Loudoun Co. school kids are swapping Farmer Trading Cards

Agriculture is a good career, and there is a lot of opportunity in Loudoun County, Virginia.

For the sixth year in a row, Loudoun Economic Development and the Loudoun County Public Schools’ Nutrition Services office have partnered to distribute Farmer Trading Cards to elementary students in Loudoun County Public Schools, to spark some interest in pursuing an agricultural career.

The cards feature actual Loudoun County farmers, and their stories.

“The kids absolutely love the program. They compare and trade cards with each other, just like I did with baseball cards back in the day. And the kids are star-struck when they meet the farmers in person,” said Buddy Rizer, executive director at Loudoun Economic Development.

The featured farmers are going on tour, visiting students at their schools.

Since they are like baseball cards, the program is timed to baseball season, but not just baseball season.

Loudoun Economic Development and the Loudoun County Public Schools’ Nutrition Services office partnered to give out the trading cards of farmers. (Courtesy Loudoun Economic Development)

“We try to introduce our Farmer Trading Cards each year around opening day of Major League Baseball. Of course, this year the timing was off because of the baseball lockout. But farming season always starts on time,” Rizer said.

Loudoun Economic Development pays for the cards. This year 100,000 cards were produced and are being distributed, at no costs to schools. They are being distributed to elementary students at Loudoun’s public, charter, private and home schools.

The farmers featured are chosen based on a nomination process and staff picks.

Loudoun agriculture goes well beyond vineyards. According to the United States Department of Agriculture, the county has more than 1,200 commercial farms, and produces the most grapes, hops and honey of any county in Virginia. It is also the top Virginia county for the number of llamas and alpacas.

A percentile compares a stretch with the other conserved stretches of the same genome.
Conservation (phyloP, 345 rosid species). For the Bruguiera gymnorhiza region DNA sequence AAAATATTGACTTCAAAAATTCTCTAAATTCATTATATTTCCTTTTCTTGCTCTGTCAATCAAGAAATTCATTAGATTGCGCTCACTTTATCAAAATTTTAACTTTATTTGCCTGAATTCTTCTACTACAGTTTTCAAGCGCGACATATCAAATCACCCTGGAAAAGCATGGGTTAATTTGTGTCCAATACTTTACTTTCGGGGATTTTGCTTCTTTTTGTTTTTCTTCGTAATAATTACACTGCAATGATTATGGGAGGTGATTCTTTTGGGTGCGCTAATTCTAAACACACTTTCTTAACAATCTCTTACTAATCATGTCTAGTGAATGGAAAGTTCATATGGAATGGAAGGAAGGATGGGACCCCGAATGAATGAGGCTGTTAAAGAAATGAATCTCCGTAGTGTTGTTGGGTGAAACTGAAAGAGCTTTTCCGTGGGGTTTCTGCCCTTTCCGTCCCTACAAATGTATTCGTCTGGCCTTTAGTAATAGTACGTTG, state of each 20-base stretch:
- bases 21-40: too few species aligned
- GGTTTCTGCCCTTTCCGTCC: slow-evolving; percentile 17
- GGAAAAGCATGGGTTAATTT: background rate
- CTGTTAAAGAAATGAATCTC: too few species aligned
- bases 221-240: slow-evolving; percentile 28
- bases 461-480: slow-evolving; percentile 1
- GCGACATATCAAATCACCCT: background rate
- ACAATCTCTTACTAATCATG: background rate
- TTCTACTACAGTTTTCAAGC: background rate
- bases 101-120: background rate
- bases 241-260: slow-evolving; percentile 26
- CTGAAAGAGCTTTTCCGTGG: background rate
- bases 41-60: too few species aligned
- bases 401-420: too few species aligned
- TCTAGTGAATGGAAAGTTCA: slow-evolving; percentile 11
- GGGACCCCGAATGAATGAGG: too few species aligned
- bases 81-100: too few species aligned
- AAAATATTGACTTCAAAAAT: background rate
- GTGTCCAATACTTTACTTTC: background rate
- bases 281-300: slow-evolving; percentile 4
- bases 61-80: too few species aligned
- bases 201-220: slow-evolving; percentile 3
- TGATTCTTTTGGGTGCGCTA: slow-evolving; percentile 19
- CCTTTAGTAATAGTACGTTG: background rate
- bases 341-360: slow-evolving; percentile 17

And farm operators in Loudoun County are diverse.

“We have generational farmers, second career farmers who want to get back to their roots, first time farmers and women and minority-owned farms,” Rizer said.

Loudoun County leads the state for farmers owned by women, minorities and military veterans.

The Farmer Trading Card program may contribute to healthier eating habits at an early age.

“Student consumption of produce appears to increase when they know where it was grown or if they’ve met the person who grew it. The personal connection seems to encourage eating healthy,” said Elizabeth Mills, director of nutrition in Loudoun County Public Schools.

Loudoun County Public Schools’ Nutrition Services program is committed to buying a portion of its produce from local businesses each year.

Featured farmers on this year’s Farmers Trading Cards, who go by their first names:

  • Farmer Sharon of Sweet Piedmont Flowers;
  • Farmer Elaine of Fields of Athenry;
  • Farmer David of Second Spring Farm;
  • Farmer Jens-Peter of Living Green Aquaponics & Microgreens;
  • Farmer Yung Joon of Green Hills Garden & Nursery
  • Farmer Jim of Mountain View Farm
  • Farmer Vishali of Sprouting Roots Farm
  • Farmer Chris of Lutman Farm
  • Farmer Eden and Lincoln of Rivenwool Animal Rescue

Jeff Clabaugh

Jeff Clabaugh has spent 20 years covering the Washington region's economy and financial markets for WTOP as part of a partnership with the Washington Business Journal, and officially joined the WTOP newsroom staff in January 2016.

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